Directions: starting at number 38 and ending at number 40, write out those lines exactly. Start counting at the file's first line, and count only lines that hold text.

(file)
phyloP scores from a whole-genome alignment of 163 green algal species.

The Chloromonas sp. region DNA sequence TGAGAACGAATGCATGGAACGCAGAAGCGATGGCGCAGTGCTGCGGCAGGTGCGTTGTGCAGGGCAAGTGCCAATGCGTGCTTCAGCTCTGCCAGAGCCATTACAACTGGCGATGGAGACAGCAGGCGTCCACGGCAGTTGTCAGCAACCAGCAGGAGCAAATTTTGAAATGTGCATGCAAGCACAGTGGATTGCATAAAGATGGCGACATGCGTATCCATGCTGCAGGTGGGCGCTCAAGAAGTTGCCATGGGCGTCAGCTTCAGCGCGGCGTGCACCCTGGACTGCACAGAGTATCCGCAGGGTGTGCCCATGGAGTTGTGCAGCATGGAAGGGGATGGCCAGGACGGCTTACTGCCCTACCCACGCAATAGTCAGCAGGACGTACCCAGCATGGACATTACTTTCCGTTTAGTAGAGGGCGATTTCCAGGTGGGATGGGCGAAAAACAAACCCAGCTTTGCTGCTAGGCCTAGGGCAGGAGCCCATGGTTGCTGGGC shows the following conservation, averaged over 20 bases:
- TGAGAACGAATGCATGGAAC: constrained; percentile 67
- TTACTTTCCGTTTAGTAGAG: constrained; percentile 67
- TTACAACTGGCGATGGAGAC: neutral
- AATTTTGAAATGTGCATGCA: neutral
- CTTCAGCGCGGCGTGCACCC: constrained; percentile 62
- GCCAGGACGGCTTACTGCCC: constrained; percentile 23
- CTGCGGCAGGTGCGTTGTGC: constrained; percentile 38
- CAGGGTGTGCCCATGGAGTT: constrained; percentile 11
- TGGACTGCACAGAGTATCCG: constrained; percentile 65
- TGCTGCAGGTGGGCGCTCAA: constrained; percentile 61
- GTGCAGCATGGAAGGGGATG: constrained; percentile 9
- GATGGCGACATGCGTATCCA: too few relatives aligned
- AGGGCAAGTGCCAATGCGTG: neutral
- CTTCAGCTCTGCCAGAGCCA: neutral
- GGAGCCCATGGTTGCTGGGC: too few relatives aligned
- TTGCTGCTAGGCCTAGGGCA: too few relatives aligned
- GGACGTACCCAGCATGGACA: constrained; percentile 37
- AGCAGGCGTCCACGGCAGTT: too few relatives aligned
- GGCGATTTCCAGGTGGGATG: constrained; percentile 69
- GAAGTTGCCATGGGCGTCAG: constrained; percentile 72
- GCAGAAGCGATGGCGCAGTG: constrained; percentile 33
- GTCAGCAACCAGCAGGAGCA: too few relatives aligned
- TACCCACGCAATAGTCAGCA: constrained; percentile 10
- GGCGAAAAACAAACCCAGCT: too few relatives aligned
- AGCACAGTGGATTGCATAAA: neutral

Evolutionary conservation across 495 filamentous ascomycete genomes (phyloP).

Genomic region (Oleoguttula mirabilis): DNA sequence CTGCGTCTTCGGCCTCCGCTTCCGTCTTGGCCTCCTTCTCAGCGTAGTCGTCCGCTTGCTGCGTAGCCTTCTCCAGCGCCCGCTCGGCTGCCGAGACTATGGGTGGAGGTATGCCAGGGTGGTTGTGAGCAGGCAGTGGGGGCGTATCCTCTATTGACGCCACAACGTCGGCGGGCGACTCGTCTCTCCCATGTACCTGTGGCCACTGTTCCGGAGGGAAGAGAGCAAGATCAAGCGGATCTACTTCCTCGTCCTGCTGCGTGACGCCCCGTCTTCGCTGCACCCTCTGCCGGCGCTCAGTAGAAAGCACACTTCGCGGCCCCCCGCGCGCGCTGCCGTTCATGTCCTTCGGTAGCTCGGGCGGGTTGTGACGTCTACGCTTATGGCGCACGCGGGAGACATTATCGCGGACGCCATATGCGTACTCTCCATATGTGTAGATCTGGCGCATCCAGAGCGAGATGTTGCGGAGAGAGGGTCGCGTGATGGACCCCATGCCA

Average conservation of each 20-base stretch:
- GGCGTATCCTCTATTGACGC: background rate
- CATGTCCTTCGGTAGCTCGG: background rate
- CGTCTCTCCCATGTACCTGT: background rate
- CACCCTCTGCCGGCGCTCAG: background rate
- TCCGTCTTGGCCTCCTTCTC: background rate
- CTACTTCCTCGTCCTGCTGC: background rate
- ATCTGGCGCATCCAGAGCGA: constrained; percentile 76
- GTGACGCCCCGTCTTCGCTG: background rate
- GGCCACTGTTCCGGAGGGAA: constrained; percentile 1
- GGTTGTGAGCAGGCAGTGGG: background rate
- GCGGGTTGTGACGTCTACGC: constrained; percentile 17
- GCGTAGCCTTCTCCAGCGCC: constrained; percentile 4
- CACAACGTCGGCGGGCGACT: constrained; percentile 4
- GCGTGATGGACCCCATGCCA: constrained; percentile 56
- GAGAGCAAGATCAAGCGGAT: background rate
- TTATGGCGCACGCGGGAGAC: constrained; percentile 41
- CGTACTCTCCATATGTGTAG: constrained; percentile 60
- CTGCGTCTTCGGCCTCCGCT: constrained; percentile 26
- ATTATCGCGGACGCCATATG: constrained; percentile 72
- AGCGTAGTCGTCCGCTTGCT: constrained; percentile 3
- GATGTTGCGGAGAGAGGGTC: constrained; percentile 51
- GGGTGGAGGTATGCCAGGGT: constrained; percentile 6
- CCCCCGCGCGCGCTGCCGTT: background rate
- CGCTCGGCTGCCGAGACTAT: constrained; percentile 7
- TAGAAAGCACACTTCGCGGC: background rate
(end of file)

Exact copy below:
- GTGACGCCCCGTCTTCGCTG: background rate
- GGCCACTGTTCCGGAGGGAA: constrained; percentile 1
- GGTTGTGAGCAGGCAGTGGG: background rate